Osteopathy and Parkinson's - Gordon's story

Osteopaths stretch, move and massage muscles and joints to treat health problems. They’ll use their hands to find areas of tenderness, restriction or strain in your body.

Osteopathy is commonly used for conditions caused by problems with the nerves, joints and muscles, such as back and neck problems, joint pain or injuries.

Gordon has had Parkinson’s for 11 years and regularly sees an osteopath. He shares his experiences here.

A few years before I was diagnosed with Parkinson’s, I’d been in a bad car accident which left me with back problems. I used to have regular sports massage to help, but the practice was eventually closed.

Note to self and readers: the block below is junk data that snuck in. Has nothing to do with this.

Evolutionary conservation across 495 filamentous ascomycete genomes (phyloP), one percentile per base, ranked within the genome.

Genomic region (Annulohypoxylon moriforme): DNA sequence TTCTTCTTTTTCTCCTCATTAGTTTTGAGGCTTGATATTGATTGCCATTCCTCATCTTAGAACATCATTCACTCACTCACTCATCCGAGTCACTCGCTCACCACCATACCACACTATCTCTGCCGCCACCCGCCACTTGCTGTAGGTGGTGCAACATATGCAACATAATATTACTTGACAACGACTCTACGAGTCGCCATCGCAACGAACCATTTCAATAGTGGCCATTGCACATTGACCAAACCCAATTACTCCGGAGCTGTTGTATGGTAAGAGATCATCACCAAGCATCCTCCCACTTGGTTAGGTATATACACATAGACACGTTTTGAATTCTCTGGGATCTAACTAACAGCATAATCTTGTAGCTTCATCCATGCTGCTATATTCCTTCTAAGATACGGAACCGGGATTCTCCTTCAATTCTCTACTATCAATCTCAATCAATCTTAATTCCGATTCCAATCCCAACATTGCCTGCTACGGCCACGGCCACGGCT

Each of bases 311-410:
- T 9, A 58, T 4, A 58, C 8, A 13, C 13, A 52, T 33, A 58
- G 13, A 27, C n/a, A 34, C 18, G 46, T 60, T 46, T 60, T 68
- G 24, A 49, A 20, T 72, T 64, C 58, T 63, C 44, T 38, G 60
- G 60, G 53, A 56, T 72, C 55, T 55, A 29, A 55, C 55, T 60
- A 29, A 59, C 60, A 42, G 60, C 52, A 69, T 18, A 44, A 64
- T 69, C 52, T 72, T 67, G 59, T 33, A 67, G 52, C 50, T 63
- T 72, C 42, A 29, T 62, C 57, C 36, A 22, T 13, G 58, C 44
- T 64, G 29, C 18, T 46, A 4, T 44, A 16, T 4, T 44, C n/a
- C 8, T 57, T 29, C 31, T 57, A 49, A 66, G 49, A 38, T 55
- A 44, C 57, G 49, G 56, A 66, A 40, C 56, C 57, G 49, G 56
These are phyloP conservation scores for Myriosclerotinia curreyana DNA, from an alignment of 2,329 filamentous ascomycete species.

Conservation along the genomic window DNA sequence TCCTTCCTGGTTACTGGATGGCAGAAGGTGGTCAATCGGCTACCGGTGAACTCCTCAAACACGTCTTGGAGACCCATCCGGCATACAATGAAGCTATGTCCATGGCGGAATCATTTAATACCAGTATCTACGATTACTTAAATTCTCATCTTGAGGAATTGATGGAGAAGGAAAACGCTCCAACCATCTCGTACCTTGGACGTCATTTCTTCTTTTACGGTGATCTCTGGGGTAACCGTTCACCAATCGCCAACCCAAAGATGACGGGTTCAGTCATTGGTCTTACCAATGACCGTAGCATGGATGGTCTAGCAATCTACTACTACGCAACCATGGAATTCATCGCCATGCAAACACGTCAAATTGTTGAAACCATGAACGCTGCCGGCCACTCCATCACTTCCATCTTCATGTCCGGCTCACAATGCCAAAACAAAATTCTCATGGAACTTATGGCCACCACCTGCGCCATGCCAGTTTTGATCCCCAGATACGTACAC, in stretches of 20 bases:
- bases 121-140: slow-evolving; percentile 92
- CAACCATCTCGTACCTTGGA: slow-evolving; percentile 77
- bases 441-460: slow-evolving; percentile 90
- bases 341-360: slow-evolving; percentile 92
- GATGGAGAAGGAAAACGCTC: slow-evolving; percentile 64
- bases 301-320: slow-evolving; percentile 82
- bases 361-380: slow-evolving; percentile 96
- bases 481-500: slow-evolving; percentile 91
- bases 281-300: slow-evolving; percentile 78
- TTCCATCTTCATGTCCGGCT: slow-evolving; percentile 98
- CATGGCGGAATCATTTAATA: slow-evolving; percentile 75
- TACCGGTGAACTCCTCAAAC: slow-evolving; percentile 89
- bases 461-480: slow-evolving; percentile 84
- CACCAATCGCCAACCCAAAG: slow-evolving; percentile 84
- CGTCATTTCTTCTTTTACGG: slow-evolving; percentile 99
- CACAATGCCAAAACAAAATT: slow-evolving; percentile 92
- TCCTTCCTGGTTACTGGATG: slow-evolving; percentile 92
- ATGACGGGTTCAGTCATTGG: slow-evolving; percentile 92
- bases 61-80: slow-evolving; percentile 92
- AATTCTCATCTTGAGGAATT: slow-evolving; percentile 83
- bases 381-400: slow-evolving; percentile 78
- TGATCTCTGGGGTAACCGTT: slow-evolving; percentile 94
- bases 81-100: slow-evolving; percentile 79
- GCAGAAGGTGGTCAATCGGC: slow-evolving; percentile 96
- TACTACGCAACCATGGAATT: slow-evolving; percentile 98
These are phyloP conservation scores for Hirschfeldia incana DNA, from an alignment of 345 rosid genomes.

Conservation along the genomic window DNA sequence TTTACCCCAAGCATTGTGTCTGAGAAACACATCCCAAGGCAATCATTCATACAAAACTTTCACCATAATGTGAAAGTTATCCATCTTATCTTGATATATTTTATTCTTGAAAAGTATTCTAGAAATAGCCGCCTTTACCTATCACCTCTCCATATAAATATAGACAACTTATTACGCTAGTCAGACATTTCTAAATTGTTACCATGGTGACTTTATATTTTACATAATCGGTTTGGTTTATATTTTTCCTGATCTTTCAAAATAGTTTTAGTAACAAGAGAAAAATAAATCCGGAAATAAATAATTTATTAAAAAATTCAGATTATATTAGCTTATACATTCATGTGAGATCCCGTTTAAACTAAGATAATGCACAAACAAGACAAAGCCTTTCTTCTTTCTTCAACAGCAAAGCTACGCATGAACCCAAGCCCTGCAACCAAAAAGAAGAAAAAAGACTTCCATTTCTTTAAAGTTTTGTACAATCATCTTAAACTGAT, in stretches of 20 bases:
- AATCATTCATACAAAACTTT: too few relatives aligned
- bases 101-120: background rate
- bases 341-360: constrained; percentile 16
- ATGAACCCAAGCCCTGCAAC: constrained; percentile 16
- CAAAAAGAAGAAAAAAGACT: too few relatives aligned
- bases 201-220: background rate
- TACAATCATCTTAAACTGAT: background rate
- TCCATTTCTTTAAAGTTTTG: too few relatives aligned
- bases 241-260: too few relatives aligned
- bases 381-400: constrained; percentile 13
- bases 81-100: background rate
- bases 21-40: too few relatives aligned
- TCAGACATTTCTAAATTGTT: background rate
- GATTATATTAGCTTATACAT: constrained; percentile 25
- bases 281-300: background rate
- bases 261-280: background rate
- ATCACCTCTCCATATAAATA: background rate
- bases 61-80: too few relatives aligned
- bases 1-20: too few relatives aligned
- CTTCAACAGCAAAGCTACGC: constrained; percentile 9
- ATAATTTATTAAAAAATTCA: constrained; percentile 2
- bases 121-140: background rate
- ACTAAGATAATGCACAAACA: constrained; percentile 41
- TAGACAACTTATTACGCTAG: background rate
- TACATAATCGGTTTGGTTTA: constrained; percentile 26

It was my wife who encouraged me to see an osteopath. I hadn’t seen anyone for 2 years before that. My back was still a problem, but I experience rigidity and muscle cramps with my Parkinson’s, which can be painful.

Gordon smiling at the camera. He has short grey hair and is wearing glasses with a black frame.

I see my osteopath every 6 weeks now and treatment will depend on how I’ve been feeling in the week before. She might use massage, gentle manipulation or stretching. It doesn’t hurt, but the noise of cracking bones can make me tense! 

My osteopath has a special interest in Parkinson’s. She understands it and talks to me about it when I’m there. We learn from each other and I do think you get more out of something if you connect with a person.  

If my osteopath has worked me really hard, it might be a couple of days before I start feeling the benefits. But often I feel better as soon as I walk out of the door. It’s the best money I spend and helps me dramatically.